Oil prices edged down on Monday as a disappointing Chinese economic survey clouded the outlook for demand, although talk is that OPEC-led crude output cuts could be extended continued to offer support.
NYMEX crude for June delivery was down 12 cents at $49.21 a barrel by 0619 GMT. London Brent crude for new front-month delivery in July was down 15 cents at $51.90.
A faster-than-expected slowdown of growth in China’s manufacturing sector in April weighed on prices. An official survey showed on Sunday that producer price inflation cooled and policymakers’ efforts to curtail financial risks in the economy weighed on demand.
“The moderation in the China PMI could see commodity prices come under some modest pressure,” ANZ said in a note.
The price declines mark the third consecutive week that oil has started with a drop, with high inventories also dragging on markets that have been grappling with a global supply glut for the last few years.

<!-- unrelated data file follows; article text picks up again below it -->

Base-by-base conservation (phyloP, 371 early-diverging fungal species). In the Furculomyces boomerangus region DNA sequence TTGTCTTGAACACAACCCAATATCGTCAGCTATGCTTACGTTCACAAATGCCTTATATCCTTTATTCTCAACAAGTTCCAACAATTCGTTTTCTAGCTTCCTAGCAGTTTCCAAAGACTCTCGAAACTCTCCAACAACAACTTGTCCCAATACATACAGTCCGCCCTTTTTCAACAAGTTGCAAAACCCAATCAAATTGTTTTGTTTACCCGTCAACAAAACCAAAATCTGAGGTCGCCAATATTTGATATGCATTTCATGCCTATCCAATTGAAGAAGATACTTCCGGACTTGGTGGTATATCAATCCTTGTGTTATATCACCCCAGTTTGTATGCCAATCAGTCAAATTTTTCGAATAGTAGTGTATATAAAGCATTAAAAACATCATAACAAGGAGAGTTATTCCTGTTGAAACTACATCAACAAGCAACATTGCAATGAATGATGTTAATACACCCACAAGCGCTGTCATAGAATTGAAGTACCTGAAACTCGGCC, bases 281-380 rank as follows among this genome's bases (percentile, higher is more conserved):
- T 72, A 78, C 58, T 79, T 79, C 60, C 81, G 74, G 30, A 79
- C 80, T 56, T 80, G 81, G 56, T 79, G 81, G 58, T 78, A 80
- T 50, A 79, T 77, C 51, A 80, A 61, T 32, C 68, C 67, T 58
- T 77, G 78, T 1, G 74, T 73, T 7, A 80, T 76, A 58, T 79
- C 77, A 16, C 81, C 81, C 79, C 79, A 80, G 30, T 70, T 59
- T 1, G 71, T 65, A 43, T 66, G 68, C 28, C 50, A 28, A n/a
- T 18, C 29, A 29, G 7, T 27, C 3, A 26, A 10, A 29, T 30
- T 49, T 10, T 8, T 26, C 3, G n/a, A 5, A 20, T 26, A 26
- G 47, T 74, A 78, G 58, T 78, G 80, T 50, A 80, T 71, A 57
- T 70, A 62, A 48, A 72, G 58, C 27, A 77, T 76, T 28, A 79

Iran’s oil minister said on Saturday that OPEC and non-OPEC countries had given positive signals for an extension of output cuts, which Tehran would also back.
The Organization of the Petroleum Exporting Countries (OPEC) meets this month to discuss oil supply policy.
Saudi Arabia’s Energy Minister Khalid al-Falih said on Saturday there was consensus with Central Asia over oil markets and production levels.
Money managers cut their net long U.S. crude futures and options positions for the first time in four weeks in the week to April 25, the US Commodity Futures Trading Commission (CFTC) said on Friday.